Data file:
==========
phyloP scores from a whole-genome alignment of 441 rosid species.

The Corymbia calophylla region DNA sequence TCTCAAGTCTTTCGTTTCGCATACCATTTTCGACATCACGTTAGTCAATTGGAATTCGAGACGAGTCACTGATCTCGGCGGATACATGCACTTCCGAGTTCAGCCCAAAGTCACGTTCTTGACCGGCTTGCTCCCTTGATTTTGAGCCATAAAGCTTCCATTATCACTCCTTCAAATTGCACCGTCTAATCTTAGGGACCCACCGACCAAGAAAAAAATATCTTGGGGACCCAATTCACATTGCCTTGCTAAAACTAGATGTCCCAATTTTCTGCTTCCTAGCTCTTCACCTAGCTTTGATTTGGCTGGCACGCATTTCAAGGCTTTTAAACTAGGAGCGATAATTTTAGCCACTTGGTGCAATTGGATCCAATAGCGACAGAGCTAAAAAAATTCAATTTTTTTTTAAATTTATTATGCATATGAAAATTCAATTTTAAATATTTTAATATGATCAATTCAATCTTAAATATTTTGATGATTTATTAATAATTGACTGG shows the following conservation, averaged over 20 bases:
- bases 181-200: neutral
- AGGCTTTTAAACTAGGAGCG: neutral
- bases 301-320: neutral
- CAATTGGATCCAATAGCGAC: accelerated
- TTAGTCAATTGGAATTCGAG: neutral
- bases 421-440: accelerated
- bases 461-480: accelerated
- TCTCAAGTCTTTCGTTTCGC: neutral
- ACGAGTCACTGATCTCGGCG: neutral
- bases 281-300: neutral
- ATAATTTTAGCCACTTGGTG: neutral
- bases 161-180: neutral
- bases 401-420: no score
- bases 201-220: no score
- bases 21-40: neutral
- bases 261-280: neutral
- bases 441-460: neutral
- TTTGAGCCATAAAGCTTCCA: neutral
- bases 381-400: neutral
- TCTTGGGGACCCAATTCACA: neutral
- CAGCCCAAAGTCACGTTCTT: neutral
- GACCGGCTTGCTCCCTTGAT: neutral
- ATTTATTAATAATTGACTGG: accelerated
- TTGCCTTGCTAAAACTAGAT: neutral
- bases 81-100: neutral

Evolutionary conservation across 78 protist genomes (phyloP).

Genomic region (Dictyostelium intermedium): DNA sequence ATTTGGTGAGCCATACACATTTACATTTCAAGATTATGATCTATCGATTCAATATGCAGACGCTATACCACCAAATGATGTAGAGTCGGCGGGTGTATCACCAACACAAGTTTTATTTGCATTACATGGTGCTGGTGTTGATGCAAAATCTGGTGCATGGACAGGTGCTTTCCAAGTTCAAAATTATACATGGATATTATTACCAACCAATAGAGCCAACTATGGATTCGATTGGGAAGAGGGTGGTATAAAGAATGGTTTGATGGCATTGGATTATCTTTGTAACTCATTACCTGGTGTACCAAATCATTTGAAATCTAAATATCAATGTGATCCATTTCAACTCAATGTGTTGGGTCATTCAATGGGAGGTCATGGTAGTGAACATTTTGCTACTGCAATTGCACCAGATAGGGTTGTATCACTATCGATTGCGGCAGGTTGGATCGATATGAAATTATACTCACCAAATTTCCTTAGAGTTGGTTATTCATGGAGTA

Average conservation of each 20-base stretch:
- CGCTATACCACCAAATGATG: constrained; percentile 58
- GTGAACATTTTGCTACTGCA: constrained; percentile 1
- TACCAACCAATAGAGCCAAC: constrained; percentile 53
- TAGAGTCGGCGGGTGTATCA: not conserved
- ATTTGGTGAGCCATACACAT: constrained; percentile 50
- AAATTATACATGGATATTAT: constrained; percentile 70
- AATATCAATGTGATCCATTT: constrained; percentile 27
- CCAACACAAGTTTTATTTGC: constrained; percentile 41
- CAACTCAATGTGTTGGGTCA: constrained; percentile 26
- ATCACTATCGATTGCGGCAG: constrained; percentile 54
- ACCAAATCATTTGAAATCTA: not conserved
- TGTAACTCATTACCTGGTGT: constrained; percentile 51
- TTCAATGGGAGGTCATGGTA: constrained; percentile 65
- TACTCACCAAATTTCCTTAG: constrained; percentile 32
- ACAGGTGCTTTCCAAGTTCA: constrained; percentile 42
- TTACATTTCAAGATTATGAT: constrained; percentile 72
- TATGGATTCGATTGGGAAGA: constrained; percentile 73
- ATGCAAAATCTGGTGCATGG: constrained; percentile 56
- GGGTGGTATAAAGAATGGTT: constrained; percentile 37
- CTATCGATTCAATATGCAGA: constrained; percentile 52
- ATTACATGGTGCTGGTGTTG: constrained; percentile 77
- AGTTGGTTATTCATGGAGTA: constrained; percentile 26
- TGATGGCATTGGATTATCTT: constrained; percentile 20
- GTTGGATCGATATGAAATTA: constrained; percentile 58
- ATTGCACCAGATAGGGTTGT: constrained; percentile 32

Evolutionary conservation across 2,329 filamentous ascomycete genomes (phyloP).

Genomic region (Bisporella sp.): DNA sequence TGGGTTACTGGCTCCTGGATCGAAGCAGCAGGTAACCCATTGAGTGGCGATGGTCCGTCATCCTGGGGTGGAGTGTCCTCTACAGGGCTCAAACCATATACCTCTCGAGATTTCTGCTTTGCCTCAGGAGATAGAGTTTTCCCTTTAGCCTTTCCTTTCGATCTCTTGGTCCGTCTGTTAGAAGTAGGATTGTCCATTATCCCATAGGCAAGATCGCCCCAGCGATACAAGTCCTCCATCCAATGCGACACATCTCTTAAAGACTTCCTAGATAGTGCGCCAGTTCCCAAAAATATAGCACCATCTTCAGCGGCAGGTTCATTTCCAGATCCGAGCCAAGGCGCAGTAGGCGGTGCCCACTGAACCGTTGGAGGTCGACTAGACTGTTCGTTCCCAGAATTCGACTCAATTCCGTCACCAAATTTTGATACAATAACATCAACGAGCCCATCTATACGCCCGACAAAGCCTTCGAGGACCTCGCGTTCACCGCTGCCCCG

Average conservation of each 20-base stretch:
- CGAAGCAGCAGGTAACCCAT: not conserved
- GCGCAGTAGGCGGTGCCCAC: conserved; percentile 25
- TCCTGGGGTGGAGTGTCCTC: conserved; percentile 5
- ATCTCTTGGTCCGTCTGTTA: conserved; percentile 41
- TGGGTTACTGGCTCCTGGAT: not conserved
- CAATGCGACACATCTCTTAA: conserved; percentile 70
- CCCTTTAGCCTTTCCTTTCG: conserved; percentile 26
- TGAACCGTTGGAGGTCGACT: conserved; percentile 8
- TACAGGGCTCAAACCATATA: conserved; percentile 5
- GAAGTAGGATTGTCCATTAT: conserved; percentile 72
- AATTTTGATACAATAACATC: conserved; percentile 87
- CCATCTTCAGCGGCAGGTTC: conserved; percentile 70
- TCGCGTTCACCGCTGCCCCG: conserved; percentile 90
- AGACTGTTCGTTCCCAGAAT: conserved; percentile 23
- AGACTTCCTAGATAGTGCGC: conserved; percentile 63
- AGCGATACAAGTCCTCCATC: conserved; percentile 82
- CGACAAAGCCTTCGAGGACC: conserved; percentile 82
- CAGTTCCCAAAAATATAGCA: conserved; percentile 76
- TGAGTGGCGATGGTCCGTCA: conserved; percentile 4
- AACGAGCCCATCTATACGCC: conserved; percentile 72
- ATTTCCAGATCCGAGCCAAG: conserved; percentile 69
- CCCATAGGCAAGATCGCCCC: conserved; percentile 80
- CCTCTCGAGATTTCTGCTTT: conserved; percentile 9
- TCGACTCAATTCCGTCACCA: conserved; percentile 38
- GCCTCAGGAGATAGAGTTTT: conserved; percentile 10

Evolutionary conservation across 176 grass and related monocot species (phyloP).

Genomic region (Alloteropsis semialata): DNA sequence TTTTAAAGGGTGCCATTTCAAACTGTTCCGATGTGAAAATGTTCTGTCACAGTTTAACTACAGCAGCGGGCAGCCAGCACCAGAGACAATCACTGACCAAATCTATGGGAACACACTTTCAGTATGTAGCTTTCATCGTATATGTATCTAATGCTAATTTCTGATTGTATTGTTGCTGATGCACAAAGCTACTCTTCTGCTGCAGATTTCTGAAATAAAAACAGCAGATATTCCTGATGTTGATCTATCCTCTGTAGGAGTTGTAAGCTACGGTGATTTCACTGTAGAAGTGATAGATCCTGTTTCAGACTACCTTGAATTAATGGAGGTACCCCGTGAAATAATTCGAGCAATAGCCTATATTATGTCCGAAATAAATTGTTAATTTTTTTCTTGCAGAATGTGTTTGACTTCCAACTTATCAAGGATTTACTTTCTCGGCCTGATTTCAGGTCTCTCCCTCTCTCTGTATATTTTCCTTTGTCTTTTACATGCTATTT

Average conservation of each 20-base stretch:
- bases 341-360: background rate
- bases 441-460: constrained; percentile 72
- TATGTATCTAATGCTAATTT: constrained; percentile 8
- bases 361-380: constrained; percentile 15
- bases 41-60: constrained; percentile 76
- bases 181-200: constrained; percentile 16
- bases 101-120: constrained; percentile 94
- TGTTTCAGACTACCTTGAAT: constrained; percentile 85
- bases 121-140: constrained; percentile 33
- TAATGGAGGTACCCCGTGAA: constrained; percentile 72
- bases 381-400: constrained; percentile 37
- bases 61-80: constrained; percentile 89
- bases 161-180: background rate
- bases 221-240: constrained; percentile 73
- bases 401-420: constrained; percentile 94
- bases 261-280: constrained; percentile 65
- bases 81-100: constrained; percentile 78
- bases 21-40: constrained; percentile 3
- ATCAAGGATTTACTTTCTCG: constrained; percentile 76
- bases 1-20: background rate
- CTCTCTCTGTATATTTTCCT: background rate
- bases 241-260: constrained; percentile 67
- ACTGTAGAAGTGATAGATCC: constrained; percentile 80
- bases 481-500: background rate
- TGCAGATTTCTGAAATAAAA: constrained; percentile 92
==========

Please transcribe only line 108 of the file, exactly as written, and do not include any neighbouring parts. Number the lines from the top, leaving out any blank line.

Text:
- bases 241-260: constrained; percentile 67